[do action=”brightcove-video” videoid=”3268797387001″/]
Advanced Placement, or A.P., is quickly becoming the accepted standard for college-level coursework in U.S. high schools. The popularity of the College Board program has exploded in the past decade, with more than 2 million students taking one or more A.P. exams last year.
Despite its growing popularity, A.P. has its share of critics. Some say the structure of the coursework forces students to merely memorize facts for a test without giving them an opportunity to analyze what they’re learning. Others point to a growing test failure rate among some minority groups.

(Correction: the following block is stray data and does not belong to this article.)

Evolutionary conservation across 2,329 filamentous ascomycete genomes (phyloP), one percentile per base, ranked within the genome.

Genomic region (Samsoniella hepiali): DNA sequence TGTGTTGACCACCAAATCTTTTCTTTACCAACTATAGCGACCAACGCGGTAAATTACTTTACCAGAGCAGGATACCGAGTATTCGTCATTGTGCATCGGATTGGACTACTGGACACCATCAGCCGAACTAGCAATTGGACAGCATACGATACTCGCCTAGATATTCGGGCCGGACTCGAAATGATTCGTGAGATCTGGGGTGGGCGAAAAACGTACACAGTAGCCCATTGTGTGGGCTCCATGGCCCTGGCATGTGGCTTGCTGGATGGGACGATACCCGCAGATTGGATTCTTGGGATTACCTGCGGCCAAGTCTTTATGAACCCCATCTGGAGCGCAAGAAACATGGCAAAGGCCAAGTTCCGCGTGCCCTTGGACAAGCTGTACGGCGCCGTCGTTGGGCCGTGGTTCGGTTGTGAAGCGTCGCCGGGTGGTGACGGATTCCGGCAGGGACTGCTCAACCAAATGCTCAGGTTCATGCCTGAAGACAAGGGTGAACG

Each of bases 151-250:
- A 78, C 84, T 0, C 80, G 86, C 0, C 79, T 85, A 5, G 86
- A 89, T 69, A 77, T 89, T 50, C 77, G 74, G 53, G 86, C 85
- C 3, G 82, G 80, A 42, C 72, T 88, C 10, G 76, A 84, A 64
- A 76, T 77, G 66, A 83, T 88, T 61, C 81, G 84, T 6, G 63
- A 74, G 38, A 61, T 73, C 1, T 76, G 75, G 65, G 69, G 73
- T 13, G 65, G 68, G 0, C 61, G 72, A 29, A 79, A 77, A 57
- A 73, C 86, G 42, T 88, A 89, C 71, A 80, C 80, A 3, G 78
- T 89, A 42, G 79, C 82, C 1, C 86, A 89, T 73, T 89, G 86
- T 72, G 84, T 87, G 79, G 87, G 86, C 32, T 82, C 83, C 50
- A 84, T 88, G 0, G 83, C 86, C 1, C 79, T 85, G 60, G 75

Education Lab’s next story examines how a new form of A.P. instruction used at Sammamish High School in Bellevue and Garfield High School in Seattle is attempting to address these concerns. Pick up a paper or visit seattletimes.com/education this Sunday for the story.
In the meantime, watch the video above for an overview of the new, project-based teaching approach.
Have you taken an A.P. course before? Share your experiences with Education Lab in our reader survey.